Brennan praises player development in annual Chalk Talk
The AU Men’s basketball team held their annual open practice featuring an interview with head coach Mike Brennan and open questions from the audience
AU men’s basketball coach Mike Brennan spoke to parents, students and fans at the team’s fifth annual “Chalk Talk and Open Practice” on Saturday, the first opportunity to see the 2016-2017 team.
If there’s one thing that Brennan made clear when addressing the crowd inside Bender Arena, it's that he has placed player development over winning.
“Their progress and development is more important than immediate wins and losses,” Brennan said during the Chalk Talk of last year’s team, which lost 15 of its first 17 games. “Even though we were losing and losing, we kept getting better and better.”
More specifically, it was the team’s freshman last year, Delante Jones, James Washington, Andrija Matic and Lonnie Rivera, who now as sophomores have a year of experience under their belts moving forward and can lead the team.
“They were thrown into the fire last year,” Brennan said about his sophomore class. “They played a ton of minutes last year which is rare, nevermind playing a bunch together. We did that on purpose to get them the experience they needed.”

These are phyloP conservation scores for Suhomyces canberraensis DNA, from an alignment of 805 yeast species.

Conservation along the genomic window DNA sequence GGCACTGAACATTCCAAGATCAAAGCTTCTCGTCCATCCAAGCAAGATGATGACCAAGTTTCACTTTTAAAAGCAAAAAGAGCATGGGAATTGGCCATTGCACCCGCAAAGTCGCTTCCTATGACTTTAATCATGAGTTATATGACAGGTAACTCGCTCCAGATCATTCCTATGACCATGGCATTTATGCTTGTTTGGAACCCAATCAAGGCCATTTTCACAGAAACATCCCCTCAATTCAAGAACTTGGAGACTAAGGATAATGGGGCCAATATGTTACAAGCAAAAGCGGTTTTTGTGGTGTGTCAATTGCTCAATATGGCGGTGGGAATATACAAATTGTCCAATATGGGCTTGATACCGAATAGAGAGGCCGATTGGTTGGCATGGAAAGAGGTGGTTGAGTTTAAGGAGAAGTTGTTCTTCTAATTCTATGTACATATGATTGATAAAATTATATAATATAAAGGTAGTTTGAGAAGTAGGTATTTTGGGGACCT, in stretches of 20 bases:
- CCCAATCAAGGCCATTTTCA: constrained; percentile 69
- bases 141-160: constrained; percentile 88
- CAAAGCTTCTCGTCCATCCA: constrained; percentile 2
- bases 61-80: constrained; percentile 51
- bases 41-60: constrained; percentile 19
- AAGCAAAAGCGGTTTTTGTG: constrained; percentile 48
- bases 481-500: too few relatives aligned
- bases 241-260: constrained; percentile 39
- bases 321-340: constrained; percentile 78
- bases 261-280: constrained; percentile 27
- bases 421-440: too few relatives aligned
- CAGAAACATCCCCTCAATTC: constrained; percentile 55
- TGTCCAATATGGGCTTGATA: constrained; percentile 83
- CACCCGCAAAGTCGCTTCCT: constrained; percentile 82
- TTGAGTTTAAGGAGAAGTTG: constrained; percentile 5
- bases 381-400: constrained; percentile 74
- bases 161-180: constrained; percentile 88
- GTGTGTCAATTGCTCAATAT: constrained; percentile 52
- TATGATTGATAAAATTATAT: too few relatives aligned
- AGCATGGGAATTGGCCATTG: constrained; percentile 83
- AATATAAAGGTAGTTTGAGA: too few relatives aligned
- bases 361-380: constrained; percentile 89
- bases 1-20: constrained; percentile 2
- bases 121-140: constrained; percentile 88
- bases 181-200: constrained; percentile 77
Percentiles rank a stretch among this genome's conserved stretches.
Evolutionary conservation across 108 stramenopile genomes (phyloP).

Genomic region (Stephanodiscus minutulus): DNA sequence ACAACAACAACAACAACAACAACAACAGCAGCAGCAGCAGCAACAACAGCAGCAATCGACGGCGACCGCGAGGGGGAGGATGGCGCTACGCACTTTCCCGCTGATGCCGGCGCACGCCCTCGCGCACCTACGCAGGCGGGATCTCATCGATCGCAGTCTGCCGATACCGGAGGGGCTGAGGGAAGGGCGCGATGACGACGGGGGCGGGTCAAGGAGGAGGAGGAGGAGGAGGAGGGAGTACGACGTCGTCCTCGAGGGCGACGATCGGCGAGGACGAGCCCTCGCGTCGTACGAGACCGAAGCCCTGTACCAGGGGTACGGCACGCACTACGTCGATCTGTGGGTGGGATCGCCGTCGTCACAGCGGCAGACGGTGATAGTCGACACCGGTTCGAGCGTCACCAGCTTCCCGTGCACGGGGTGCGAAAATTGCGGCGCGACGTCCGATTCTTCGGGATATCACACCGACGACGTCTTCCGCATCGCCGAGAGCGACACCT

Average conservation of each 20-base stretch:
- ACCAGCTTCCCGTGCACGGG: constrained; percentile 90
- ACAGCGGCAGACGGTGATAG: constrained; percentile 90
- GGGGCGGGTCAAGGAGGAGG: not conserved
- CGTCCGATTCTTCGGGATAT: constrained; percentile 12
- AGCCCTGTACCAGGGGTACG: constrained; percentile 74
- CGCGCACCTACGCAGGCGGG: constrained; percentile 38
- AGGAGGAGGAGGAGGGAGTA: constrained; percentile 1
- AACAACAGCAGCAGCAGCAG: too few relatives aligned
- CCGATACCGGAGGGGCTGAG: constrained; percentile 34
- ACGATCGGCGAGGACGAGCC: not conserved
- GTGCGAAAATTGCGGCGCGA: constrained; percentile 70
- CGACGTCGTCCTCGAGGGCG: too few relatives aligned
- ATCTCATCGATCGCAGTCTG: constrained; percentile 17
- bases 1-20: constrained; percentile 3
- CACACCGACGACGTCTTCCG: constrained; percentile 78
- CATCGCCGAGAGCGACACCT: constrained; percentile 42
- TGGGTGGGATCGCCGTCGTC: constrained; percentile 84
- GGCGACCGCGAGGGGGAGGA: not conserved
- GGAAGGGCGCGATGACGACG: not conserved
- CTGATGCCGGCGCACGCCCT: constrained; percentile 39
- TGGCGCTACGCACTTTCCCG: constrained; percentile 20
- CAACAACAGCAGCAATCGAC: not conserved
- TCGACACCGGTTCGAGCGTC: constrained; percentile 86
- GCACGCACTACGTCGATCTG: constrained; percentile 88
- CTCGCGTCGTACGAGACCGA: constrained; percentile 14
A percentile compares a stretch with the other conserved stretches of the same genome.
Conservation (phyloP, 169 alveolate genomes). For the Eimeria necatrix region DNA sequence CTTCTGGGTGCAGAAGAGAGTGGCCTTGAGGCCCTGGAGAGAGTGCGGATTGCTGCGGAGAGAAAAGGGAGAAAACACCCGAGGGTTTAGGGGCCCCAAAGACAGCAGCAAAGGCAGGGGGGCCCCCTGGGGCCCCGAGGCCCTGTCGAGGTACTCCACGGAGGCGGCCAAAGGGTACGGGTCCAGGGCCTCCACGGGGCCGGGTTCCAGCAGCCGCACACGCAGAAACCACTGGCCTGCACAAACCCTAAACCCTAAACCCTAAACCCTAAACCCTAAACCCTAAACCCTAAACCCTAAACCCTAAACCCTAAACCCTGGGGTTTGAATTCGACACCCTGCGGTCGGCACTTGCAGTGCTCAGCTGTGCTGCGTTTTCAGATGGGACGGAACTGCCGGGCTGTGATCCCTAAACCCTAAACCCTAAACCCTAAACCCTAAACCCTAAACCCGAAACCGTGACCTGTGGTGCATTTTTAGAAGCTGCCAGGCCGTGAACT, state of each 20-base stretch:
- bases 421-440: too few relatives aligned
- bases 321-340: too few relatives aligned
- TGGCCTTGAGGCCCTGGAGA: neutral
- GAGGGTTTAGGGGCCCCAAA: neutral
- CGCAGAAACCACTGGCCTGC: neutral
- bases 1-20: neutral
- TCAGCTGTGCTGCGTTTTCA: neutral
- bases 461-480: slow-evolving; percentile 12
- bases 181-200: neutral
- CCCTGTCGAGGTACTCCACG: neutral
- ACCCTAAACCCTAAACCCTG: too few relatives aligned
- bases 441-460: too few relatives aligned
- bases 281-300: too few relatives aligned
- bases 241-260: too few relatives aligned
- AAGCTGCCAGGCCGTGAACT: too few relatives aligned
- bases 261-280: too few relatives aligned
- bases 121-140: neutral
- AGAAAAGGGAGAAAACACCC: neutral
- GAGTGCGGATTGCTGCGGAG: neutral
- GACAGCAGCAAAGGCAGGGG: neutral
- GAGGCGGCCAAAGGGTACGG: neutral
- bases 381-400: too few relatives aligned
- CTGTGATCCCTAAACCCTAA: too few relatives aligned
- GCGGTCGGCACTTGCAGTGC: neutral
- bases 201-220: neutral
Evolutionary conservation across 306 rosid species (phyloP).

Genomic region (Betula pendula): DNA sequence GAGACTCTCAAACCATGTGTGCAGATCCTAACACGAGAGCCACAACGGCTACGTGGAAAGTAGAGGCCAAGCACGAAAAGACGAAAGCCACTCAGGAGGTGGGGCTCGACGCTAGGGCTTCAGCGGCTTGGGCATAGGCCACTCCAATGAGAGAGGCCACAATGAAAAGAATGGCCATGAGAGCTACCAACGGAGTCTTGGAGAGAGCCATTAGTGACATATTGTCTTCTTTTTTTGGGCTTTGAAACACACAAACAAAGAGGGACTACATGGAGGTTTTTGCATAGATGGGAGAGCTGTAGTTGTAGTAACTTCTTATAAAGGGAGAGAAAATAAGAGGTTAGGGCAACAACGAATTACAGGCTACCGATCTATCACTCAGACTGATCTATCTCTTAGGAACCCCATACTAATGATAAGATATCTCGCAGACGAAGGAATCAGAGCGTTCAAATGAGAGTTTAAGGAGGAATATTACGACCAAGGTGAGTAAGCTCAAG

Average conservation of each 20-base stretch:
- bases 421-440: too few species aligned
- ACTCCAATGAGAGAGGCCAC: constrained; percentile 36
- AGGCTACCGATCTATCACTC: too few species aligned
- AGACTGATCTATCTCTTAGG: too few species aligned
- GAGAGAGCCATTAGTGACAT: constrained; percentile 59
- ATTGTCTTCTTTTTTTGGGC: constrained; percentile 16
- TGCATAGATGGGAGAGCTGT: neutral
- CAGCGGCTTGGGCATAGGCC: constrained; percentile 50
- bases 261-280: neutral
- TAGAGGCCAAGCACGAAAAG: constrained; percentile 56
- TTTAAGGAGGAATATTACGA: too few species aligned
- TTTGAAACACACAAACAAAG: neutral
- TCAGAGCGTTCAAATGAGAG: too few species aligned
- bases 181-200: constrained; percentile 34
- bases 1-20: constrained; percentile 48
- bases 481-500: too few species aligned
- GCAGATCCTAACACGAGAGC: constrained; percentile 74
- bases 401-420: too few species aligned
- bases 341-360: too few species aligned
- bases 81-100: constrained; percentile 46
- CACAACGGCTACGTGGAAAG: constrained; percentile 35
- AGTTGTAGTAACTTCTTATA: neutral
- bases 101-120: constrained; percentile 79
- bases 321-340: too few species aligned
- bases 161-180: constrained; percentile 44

This year’s freshman class could be in for a similar ride. The class is composed of just two players, point guard Sa’eed Nelson and forward Mark Gasperini, but both are expected to be serious contributors.
“They’re gonna play and they’re gonna play a lot,” Brennan said of the two freshman. “I’m not afraid to play freshman and I like what they’ve shown so far.”
While the development of his younger players has been crucial, Brennan credited his seniors, Charlie Jones, Jalen Rhea and Leon Tolksdorf for creating an atmosphere of hard work and dedication.
“Our seniors have separated themselves and done a terrific job,” Brennan said about his team's preseason thus far. “Our younger guys have sort of followed as much as they can and maintain high levels.”
Brennan also addressed the team's non-conference schedule during the talk, which opens with two tough games against Sweet 16 teams from last year’s NCAA Tournament in Maryland and Texas A&M.
“It always seems great in June and July, not so much in October,” Brennan said. “You want to compete against the best teams in the country playing in those big arenas. It’s a great environment to play in and it’s a great learning experience. They let you know what you need to work on, you learn from it, and you try not to be the same team.”
For this year’s non-conference schedule, the Eagles have six home games compared to just five in the last two years combined, a nice change of scenery for a team that often plays away games.
“It felt like we were always on the road the last two seasons,” Brennan said, “That’s not necessarily a bad thing for building a program, but it certainly is nice to have much more home games.”
Brennan ended the talk by discussing the rest of the Patriot League. He cited how teams like Lehigh and Boston that are led by upperclassmen will be tough to beat.
“There is much more competition,” Brennan said. “The difference from the best team to the worst team is very minute.”